The Original Wilkes County Courthouse
In 1777 Wilkes county was created from Surry and Burke Counties. Its first courthouse was built of
logs at Mulberry Fields, (now Wilkesboro), the county seat. The county court ordered the building
from its site in 1830 and it was used as a stable until 1900. The second courthouse was constructed
on the old site and it served until it was replaced by the present one in 1902.
In that year a committee appointed by the county commissioners visited Laurinburg and Statesville,
and after examining the courthouses there, which were designed by Wheeler and Runge of Charlotte,
"We think this courthouse is point of size, convenient and price decidedly best suited to our ability
and wants... we are reliably informed [that it is] the best and most convenient cheap courthouse in the
The committee recommended that the contractors, L.W. Cooper and Company of Charlotte, who had
also built the courthouses at Statesville and Laurinburg, be appointed to construct the new building. The
commissioners adopted the committee's recommendations and authorized L.W. Cooper and Company
to construct the new building at a cost of approximately $47,000. The county accepted that new courthouse
in January 1903.
The east and west wings were added in the late 1950's. The entire building was then painted white because
the bricks of the wings did not match the bricks of the main building. This is how the building stands today.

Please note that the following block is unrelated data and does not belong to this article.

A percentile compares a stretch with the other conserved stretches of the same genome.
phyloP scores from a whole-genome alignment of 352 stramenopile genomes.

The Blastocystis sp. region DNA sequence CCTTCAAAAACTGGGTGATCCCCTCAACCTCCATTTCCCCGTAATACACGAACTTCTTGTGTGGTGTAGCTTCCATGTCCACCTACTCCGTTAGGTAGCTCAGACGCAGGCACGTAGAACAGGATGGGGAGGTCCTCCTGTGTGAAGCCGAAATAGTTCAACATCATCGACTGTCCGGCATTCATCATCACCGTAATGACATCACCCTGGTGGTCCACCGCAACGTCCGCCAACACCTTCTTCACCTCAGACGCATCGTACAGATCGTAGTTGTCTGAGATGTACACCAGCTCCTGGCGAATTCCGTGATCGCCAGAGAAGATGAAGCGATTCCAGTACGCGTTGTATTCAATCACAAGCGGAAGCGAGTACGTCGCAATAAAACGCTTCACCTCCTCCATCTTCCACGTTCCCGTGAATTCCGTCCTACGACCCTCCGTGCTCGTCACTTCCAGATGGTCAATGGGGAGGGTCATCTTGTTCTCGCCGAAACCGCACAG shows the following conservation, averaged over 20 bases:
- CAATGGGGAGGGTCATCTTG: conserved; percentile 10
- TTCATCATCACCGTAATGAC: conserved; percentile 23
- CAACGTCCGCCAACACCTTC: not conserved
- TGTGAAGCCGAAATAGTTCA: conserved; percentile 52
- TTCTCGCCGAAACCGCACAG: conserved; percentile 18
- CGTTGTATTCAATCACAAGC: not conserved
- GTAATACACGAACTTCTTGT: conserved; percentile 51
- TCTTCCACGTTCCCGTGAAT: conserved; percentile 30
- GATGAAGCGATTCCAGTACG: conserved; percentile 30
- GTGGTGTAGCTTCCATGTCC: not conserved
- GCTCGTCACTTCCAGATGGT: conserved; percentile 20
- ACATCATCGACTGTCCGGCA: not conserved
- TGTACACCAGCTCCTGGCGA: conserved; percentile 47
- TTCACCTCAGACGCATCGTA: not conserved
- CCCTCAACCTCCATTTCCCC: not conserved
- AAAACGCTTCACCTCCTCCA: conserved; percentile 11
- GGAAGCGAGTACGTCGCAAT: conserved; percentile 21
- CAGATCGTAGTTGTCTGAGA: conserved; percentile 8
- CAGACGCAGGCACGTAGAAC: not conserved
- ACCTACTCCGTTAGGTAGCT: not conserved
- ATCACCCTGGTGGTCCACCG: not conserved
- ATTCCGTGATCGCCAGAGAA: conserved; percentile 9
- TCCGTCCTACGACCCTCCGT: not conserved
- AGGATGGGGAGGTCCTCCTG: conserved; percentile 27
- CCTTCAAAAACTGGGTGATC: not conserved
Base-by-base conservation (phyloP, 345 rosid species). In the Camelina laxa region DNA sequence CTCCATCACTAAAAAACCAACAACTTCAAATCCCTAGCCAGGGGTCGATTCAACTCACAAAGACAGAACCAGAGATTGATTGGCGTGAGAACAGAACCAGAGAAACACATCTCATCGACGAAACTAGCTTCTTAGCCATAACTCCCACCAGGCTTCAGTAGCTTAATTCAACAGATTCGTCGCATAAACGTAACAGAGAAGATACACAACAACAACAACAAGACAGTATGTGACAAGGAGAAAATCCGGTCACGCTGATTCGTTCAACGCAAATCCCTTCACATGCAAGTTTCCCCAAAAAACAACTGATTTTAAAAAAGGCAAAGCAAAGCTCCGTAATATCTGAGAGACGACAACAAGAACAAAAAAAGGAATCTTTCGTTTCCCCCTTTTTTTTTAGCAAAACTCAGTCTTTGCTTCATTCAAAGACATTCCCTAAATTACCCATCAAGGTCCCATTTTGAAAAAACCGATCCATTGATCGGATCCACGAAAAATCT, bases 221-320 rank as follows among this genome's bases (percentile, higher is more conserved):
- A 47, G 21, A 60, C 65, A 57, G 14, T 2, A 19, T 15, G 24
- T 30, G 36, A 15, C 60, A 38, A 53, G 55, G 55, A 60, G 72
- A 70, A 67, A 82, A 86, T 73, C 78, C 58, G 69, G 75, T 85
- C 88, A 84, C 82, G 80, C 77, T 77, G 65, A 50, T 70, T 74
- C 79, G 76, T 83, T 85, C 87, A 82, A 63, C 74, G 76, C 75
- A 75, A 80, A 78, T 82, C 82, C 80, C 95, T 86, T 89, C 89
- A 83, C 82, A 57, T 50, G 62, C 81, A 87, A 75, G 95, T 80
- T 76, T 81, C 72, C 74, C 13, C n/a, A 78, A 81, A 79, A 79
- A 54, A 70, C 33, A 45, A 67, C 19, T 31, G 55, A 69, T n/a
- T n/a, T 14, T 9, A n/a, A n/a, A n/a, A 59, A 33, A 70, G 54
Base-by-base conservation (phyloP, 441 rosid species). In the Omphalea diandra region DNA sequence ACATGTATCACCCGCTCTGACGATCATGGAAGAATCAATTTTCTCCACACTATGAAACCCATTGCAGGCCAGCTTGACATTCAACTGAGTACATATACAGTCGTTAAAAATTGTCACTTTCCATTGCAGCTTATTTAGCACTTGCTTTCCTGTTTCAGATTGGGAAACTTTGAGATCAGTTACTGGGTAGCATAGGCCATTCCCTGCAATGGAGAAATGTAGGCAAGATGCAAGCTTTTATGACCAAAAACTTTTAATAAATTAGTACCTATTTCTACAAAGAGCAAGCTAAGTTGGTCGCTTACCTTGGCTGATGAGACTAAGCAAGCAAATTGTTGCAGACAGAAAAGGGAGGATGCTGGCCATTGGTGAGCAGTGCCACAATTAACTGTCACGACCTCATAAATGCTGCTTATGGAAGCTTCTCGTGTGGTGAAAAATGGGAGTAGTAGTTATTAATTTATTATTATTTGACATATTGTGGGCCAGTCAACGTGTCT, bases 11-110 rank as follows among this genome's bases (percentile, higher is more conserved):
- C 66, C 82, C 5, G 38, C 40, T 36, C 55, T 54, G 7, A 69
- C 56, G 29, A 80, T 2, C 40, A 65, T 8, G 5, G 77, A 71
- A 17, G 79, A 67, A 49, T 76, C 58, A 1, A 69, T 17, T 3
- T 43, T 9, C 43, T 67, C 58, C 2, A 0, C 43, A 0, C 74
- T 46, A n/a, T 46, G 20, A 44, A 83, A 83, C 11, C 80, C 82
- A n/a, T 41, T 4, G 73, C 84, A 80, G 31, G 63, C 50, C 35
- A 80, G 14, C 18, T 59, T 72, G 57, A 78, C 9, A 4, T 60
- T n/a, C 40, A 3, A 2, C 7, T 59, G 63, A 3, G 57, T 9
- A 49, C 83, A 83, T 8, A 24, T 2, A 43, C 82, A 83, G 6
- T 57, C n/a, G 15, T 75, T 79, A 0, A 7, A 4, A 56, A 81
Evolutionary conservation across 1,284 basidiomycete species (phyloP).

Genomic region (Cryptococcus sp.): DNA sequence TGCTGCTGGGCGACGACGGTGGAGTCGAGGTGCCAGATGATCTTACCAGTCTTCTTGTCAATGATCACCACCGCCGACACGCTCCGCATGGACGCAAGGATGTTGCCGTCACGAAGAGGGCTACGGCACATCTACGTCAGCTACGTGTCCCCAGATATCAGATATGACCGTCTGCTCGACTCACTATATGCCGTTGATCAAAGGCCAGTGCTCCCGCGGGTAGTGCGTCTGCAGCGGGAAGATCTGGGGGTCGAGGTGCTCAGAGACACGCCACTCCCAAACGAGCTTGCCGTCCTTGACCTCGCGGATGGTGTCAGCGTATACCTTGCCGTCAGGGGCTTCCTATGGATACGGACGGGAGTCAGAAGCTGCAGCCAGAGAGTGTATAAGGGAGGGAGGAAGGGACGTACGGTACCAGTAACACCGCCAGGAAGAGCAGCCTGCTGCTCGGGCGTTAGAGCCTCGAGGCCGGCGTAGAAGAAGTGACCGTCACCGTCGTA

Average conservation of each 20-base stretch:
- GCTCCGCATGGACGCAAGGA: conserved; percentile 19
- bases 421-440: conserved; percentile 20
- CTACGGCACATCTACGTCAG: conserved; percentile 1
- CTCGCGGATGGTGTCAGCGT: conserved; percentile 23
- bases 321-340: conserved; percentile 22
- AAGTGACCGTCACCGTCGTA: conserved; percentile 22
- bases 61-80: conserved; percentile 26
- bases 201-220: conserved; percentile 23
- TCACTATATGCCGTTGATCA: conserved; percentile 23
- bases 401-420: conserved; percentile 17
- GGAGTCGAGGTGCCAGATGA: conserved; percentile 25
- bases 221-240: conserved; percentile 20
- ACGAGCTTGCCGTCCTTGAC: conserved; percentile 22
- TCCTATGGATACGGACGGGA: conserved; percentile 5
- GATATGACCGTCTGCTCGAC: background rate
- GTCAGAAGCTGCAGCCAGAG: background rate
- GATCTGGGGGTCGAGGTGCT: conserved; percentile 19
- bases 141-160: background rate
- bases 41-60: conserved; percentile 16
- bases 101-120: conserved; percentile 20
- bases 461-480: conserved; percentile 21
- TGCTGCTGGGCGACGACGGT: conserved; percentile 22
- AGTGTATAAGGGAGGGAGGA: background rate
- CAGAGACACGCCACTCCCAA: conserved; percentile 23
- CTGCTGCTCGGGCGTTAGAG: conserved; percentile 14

The Wilkes County Courthouse is a landmark in Wilkesboro and dominates the surrounding offices and
commercial building. Set on a manicured square bordered by graceful flowering trees, the courthouse is
listed on the National Register of Historical Places. Built in 1902, the courthouse is one of six (1980) surviving
Beauz-Arts Neo-Classical Revival buildings designed at the turn of the century by Wheeler and Runge of Charlotte.
Crowned by a distinctive Second Empire Cupola, Wheeler's design was especially popular in Western North Carolina.
The First Court
(Documented by a speech given by J. Gordon Hackett and Copy on file at Old Wilkes, Inc.)
The first court for Wilkes County was held at John Brown's house located at the bend of the Yadkin River
on the second day of March 1778. Taking oath of allegiance to the state and also the oath of justice of the
peace, viz: Benjamin Cleveland, Benjamin Herndon, Elijah Isaacs, William Lenoir, Charles Gordon, John
Brown, John Parks, Jr., Joseph Herndon, James Fletcher, John Green, William Lewis, Thomas Elledge,
George Norris, and William Colvard. Richard Allen was chosen sheriff of the said county, and a county
clerk for which William Lenoir was duly chosen to serve as clerk.